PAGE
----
The revival director is one of the unsung heroes in the world of opera, but what exactly do they do and how do they re-create the work of another director? We asked Justin Way, who is responsible for reviving The Royal Opera’s staging of Il barbiere di Siviglia this month, to explain the process of bringing to life on stage somebody else’s ideas…
1: What is the revival director's starting point when it comes to working with the cast on a revival?The revival director’s starting point are the ideas of the creative team behind the original production. Normally, the psychological interpretation of the piece has been scored in the same way that the sets, lighting and costumes have been decided upon – hopefully into a very tightly-knit, cohesive whole. The starting point will be to communicate that interpretation to the new cast and conductor, and to begin measuring it against the beliefs and experiences of those who will be taking over performances of the production.
2: What freedom do you have to develop your own ideas?The revival director is responsible for finding the meeting point between the new cast / conductor’s ideas, and those of the original team. In the difference between these two creative inputs lies the freedom to find solutions that bind them together.
3: How do you get a new cast to 'fit' a production originally created with a different set of principals?This largely depends on the aesthetics of the original production, because some pieces allow for massive freedom of interpretation and others, often being more conceptually-driven, might require a stricter adherence to the original blueprint. Arguing the case for things that are crucial to the over-arching themes of the interpretation and its overall purpose is important, but so is being prepared to adapt to the individual expressiveness of the new cast members, and playing to their strengths.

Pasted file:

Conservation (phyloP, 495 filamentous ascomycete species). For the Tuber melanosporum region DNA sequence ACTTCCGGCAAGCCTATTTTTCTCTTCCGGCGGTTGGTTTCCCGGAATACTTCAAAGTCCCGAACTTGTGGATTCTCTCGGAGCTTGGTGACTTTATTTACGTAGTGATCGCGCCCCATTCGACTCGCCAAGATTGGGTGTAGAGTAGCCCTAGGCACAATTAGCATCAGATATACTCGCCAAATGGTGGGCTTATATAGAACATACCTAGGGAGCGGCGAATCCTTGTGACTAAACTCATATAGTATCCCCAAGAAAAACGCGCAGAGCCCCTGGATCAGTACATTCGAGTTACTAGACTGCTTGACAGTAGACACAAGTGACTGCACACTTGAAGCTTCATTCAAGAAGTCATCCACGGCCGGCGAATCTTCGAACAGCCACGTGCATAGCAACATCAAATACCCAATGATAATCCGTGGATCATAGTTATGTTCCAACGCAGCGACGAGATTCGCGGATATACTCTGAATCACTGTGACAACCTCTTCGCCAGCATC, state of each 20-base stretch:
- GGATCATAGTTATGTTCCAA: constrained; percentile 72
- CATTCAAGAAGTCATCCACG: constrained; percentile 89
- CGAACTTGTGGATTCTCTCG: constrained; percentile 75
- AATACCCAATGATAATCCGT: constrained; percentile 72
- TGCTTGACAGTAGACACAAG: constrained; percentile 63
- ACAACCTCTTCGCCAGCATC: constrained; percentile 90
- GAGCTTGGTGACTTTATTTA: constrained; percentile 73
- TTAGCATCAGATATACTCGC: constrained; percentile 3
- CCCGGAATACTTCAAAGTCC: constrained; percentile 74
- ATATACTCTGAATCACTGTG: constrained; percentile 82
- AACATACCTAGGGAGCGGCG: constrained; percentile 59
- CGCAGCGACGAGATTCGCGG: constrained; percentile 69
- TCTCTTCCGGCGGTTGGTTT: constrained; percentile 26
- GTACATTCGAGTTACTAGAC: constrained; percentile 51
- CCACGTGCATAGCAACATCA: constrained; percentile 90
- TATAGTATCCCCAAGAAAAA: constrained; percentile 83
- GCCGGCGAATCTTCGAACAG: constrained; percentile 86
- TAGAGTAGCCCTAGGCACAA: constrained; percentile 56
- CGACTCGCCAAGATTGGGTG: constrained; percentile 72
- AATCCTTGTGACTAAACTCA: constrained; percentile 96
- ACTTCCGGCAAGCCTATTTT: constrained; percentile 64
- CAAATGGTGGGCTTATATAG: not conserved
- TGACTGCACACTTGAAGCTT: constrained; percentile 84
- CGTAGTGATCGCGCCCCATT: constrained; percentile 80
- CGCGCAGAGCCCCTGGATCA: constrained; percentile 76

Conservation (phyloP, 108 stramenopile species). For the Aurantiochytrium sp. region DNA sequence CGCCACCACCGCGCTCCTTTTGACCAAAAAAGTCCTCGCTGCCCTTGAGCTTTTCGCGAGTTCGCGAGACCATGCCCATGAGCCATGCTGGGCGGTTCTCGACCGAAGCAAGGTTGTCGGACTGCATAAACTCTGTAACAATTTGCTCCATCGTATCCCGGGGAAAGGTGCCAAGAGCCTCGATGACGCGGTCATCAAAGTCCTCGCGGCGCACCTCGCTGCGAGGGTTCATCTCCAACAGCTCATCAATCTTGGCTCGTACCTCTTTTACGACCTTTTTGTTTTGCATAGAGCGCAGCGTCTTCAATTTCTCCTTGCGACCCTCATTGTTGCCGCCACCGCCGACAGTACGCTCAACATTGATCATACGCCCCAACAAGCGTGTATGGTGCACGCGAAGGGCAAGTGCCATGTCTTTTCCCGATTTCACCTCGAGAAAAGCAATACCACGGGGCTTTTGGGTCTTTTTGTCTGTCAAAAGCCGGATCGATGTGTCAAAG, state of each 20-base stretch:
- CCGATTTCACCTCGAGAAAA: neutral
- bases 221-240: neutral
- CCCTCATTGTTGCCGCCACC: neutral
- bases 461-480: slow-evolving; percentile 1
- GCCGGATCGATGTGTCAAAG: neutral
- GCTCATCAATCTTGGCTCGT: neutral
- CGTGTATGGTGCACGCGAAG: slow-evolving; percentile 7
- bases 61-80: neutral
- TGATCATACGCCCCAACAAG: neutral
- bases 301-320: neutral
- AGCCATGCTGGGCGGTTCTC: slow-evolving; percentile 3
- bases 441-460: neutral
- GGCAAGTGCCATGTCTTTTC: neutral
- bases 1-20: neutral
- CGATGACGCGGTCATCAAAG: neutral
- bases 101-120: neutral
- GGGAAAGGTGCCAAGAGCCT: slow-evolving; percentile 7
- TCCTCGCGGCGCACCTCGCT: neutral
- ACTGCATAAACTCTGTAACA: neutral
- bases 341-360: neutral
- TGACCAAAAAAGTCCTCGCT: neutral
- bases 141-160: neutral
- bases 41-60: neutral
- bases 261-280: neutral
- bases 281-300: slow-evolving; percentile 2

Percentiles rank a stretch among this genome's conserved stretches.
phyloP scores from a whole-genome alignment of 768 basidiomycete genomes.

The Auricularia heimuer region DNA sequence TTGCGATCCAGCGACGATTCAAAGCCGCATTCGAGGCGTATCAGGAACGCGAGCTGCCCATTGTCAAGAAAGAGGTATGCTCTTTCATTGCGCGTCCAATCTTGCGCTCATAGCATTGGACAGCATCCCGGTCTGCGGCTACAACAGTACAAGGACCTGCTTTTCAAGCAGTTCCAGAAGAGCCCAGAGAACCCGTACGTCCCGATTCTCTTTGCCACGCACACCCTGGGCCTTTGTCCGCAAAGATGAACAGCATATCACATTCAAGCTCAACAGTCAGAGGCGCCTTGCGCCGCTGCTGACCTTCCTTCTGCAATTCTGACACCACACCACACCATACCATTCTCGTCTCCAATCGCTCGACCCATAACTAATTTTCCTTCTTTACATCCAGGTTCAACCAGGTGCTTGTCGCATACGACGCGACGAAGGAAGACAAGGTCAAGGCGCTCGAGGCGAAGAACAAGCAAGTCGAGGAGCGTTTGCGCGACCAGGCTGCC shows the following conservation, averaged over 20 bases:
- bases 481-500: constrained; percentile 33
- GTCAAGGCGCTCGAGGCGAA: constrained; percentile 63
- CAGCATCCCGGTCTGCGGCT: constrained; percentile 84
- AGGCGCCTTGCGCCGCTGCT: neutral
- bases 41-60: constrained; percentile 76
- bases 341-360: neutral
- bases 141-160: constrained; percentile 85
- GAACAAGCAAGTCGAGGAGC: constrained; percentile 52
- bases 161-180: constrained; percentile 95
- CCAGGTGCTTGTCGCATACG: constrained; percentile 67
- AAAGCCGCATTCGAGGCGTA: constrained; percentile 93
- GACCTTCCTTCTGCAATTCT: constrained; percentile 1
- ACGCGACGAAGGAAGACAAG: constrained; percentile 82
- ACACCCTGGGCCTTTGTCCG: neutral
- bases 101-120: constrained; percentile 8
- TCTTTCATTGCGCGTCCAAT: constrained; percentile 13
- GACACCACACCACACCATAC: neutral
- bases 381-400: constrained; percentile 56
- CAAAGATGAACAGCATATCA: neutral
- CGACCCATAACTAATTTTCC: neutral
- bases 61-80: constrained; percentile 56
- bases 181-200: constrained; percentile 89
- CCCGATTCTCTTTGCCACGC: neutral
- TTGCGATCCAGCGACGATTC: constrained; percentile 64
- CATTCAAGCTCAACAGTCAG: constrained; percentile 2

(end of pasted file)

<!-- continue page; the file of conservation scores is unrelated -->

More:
4: How does being a revival director develop your own skills as a director of singers?The challenge I love is that a director revives a production by entering into the values of the original creative team, inevitably broadening his or her own knowledge, experience and point of view. This inadvertently compels a revival director to use approaches that he/she might not draw on if they were working on an original production, and working from their own palette. You broaden your skills by having to approach pieces in different ways.
5: What have you learnt most from being a revival director?I have learnt that there are many so many different ways to interpret the same material, and many different ways to communicate the same thing: the languages of opera are not just the ones in which the libretti are written. Being a revival director facilitates experimenting with these different ways and learning them first hand.
6: Which directors have influenced you the most when it comes to creating your own new productions?Working regularly or repeatedly with a director will inevitable inform your process, but those that I’ve worked with the most, and whose work I greatly admire - Christof Loy, David McVicar, Moshe Leiser & Patrice Caurier – are so different that it proves that there is no all-powerful blueprint for directing. As an assistant the danger is that an identikit starts to form in your mind as to what characteristics would make up the ideal director. When it comes to creating your own productions, however, it is only ever your own instinct and process that you have to uncover and trust. However, having tried out a variety of approaches already can only help in the communicating of your ideas…
7: Which opera(s) would you most like to stage and why?As a director I’ve gained quite a bit of experience staging works from the baroque repertoire which I LOVE: Cavalli, Handel, Purcell, Rameau. I have to admit that the dramatic and musical language of these composers is addictive. Their musical and dramatic values are so different from the core repertoire that doing them becomes an adventure in form as well as content … I’d love to try some Monteverdi, Charpentier, Gluck, Lully. Having said that, I’d also give my eye teeth to create a production of Don Carlo or Pelléas and Mélisande.
The Royal Opera’s staging of Il barbiere di Siviglia runs until 8 Feb 2011. www.roh.org.uk